04/03/2012 07:11 EDT | Updated 06/03/2012 05:12 EDT

Molson Coors StarBev: Beer Maker Buys European Brewer For $3.5-Billion (U.S.)


MONTREAL - Molson Coors Brewing Company is looking to offset declining North American beer demand by acquiring leading Central and Eastern European beer maker StarBev for US$3.5 billion.

The deal will add nine breweries and 4,100 employees in several countries to Molson Coors, one of the biggest beer companies in the United States and Canada.

StarBev is a "strategically compelling" fit that will deliver growth over three to five years — as well as give Molson Coors access to the increasingly healthy Eastern European beer market, said Molson Coors CEO Peter Swinburn.

"We do believe we are buying in at the right moment," he said on a conference call.

Pointing to seven quarters of economic growth in the region that has outpaced the rest of Europe, Swinburn said regional beer consumption is expected to grow by two to three percentage points per year.

The deal will offer Molson Coors better growth opportunities especially in Czech Republic, the largest per capital beer consumption market in the world. But beer consumption in these new markets has been volatile in past recessions.

"They did suffer with the financial collapse but they have rebounded pretty well," Swinburn said.

Although flagship North American brands Coors Light and Molson Canadian will eventually make their way to Eastern Europe, Swinburn said the initial focus is on its premium UK-based Carling brand.

"We've had quite a bit of success with Carling in the Ukraine and we see no reason why that success can't be emulated in at least some of these markets."

StarBev is a market leader with Top 3 market positions in all of the nine countries.

Swinburn said the Central and Eastern European beer market is very attractive. Although per capita beer consumption is high in the Czech Republic, it is lower in other countries compared to Western Europe.

He said consumer demand will pick up as the economy improves and the middle class expands and purchases more of the alcoholic product.

With the deal, Molson Coors picks up 16 owned brands, including Staropramen, "a high-quality Czech beer from the heart of Golden Prague, the city with more than 1,000 years of brewing tradition."

The Czech beer could eventually find its way on to Canadian store shelves.

Molson Coors (NSYE:TAP, TSX:TPX.B) expects the deal will add to its earnings in the first full year of operations and result in $50 million of synergies by 2015, reflecting a combination of cost reductions and business growth.

"The transaction is strategically compelling, financially attractive and immediately transforms Molson Coors' growth profile," Swinburn told analysts.

The brewer's percentage of revenue from markets other than the U.S., Canada and Britain will increase from low single digits to 14 per cent, "a significant and healthy change," he added.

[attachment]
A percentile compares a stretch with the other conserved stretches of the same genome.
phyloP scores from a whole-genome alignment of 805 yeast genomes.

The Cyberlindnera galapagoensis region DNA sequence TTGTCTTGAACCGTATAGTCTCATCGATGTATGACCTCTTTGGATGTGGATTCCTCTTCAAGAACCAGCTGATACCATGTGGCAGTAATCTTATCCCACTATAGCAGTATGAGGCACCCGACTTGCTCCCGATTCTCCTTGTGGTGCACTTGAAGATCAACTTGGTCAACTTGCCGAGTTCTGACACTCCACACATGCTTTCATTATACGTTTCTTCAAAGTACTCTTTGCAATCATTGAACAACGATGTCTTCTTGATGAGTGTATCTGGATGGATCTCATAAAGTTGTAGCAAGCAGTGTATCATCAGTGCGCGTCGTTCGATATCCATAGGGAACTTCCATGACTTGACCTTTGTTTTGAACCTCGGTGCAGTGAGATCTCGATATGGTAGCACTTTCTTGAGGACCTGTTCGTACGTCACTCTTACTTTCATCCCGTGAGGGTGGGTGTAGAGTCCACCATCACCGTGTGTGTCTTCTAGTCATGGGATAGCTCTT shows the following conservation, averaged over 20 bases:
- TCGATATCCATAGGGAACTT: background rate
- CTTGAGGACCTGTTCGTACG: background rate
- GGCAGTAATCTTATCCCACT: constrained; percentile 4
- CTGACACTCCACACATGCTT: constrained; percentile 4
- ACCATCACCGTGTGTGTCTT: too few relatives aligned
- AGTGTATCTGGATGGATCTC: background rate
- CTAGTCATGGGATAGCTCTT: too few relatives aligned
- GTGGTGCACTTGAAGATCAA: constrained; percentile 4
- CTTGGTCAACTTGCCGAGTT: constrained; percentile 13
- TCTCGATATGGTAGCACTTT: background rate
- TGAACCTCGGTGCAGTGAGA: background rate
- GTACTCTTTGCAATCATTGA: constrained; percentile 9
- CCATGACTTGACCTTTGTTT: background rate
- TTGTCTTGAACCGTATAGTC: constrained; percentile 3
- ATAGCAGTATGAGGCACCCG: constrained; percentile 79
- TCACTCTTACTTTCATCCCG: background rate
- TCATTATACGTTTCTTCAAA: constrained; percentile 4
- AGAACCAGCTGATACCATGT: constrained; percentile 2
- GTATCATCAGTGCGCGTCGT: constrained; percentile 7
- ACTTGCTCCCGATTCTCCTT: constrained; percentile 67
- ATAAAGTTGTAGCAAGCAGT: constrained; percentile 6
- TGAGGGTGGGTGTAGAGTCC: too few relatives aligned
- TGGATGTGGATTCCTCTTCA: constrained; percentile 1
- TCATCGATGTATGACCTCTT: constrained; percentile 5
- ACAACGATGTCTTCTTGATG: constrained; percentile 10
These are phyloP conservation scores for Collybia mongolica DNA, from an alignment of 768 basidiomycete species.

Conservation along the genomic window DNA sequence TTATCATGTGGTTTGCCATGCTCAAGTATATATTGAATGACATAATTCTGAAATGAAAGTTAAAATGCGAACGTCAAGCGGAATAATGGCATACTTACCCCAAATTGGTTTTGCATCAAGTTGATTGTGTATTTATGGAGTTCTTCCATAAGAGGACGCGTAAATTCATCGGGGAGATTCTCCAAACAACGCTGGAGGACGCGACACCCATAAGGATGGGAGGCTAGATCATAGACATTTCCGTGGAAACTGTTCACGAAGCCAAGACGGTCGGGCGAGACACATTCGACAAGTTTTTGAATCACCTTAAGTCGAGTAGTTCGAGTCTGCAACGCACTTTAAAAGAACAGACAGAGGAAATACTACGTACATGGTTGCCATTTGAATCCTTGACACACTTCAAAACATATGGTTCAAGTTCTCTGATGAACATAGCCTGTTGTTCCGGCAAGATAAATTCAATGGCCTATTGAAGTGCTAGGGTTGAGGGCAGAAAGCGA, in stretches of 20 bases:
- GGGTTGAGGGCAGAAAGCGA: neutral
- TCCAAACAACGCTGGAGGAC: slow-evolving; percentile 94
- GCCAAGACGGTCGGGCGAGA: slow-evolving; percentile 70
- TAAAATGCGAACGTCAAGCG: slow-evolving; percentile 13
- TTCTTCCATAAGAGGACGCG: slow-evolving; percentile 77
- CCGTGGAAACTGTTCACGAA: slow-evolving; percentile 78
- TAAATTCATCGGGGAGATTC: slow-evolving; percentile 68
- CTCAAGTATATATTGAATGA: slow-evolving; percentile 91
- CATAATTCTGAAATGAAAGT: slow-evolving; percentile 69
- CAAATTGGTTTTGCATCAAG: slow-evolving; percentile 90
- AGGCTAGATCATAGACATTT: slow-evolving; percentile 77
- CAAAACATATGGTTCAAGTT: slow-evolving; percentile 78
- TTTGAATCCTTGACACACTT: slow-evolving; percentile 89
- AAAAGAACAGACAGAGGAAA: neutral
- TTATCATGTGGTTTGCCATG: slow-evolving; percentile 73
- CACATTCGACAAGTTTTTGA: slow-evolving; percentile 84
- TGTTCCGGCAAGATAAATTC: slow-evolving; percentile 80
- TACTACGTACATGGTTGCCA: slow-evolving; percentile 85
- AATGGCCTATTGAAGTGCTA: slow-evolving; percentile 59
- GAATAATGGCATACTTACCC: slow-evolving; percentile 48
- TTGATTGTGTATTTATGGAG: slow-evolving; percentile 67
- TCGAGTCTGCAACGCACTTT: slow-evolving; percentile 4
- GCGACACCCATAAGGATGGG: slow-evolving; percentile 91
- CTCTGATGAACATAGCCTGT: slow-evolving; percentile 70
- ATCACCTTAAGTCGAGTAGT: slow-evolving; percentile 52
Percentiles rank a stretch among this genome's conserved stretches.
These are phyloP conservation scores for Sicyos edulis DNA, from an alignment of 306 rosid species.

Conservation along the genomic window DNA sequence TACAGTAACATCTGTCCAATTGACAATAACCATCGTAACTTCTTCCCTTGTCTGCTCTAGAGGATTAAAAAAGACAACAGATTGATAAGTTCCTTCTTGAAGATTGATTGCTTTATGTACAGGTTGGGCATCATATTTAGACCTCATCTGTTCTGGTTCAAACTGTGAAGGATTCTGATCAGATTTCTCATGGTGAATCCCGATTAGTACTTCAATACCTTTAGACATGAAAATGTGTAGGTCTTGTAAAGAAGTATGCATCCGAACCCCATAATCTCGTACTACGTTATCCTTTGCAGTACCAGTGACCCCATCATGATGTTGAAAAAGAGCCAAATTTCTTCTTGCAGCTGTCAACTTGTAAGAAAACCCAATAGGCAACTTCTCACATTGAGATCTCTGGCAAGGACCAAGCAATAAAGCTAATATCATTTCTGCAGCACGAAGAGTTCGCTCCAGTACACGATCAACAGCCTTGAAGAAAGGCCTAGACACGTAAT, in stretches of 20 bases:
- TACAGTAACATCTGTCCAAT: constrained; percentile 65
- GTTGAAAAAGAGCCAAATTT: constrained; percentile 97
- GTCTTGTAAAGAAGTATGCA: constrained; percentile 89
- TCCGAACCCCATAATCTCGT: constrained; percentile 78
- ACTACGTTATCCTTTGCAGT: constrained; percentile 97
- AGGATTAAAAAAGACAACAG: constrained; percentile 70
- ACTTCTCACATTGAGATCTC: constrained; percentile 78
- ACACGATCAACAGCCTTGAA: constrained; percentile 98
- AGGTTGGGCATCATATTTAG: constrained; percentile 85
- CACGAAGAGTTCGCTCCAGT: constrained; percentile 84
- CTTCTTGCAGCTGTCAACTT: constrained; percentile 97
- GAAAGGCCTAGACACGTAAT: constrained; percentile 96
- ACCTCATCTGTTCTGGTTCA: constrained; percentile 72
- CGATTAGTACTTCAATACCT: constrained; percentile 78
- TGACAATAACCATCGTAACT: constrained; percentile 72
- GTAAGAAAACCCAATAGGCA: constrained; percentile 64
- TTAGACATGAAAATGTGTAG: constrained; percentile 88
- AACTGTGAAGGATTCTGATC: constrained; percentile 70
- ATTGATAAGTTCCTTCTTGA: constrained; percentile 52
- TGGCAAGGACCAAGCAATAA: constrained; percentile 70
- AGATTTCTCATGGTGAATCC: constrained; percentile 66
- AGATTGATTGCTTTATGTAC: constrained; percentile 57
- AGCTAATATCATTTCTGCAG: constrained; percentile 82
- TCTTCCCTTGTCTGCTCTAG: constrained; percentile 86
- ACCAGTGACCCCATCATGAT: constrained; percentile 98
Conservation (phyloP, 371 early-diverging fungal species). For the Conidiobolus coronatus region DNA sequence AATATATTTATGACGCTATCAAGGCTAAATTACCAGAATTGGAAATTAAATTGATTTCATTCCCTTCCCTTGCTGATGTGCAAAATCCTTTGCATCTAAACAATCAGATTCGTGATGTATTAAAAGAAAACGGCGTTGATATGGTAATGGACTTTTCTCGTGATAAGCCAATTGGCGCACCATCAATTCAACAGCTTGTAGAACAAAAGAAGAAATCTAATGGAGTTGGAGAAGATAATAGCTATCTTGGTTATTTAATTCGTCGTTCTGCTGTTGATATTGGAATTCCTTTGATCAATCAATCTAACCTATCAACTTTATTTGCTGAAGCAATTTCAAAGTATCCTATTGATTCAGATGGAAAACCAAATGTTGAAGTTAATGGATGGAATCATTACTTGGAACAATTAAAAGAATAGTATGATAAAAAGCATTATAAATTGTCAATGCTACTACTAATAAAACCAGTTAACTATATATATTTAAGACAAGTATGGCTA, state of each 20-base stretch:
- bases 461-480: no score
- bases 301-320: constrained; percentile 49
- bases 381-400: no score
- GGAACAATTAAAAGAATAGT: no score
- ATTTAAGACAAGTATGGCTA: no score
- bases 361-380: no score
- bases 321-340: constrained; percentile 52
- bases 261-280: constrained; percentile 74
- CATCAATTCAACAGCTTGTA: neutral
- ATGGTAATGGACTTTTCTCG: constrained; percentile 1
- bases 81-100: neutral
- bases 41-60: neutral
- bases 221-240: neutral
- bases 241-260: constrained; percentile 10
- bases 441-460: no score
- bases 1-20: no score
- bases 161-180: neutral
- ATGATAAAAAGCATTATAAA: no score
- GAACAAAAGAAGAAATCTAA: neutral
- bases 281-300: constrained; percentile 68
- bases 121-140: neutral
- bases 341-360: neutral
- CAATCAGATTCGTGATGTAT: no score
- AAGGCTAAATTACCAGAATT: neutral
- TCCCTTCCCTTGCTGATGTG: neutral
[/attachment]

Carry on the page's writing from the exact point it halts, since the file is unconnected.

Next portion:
StarBev had sales totalling about US$1 billion last year and had US$322 million in profit, after adjustments.

Molson Coors is acquiring the business from CVC Capital Partners Ltd., a private equity firm that operates several funds that have owned StarBev since 2009.

StarBev chief executive Alain Beyens said he's happy the European beer maker will become part of one of the world's largest brewers.

But the acquisition received a less-than-frothy response by analysts and rating agencies.

Mark Swartzberg an analyst at Stifel Nicolaus said he's "not convinced this is a good transaction."

"The transaction diversifies Molson Coors into less developed markets, potentially aiding long-term growth ... but StarBev's EBITDA margin is 34 per cent, raising the question of whether margins are at peak levels," he wrote in a report.

He added that targeted growth likely requires faster capital outlays than earnings growth.

Moody's Investors Service lowered its ratings of Molson Coors subsidiaries one notch to Baa2 with a stable outlook.

"We believe that Molson Coors will face challenges as it integrates the StarBev businesses and navigates the management of a collection of markets that are at differing stages of development in terms of the maturity of each beer market," said Linda Montag, Moody's senior vice-president.

Moody's also said Molson's leverage will rise materially at the outset before being trimmed within two years.

Fitch Ratings said Molson Coors' entry into this region of Europe will have a limited challenge to other large brewers, which have already helped to consolidate the global beer industry.

While Anheuser-Bush, Heineken, Carlsberg and SABMiller have preferred to preserve their fire power for more strategic acquisitions, it said Molson Coors had a greater incentive for the deal.

Its markets are among the most mature in the world, with the U.S. volume declining for three years.

Fitch said Molson Coors' entry into the region "is not a game changer in terms of competitive pressure for European-based brewers."

The transaction is expected close in the second quarter of 2012, assuming it gets approvals from European competition authorities.

Following the close, StarBev will be operated as a separate business unit within Molson Coors and will be headquartered in the Czech Republic. It currently has headquarters in Amsterdam and Prague.

It has brewing operations in the Czech Republic, Serbia, Croatia, Romania, Bulgaria, Hungary, Montenegro and also conducts operations in Bosnia-Herzegovina and Slovakia.

Molson Coors shares closed at C$43.01 Tuesday on the Toronto Stock Exchange, down $2.49 or 5.5 per cent.

— With files from David Paddon.

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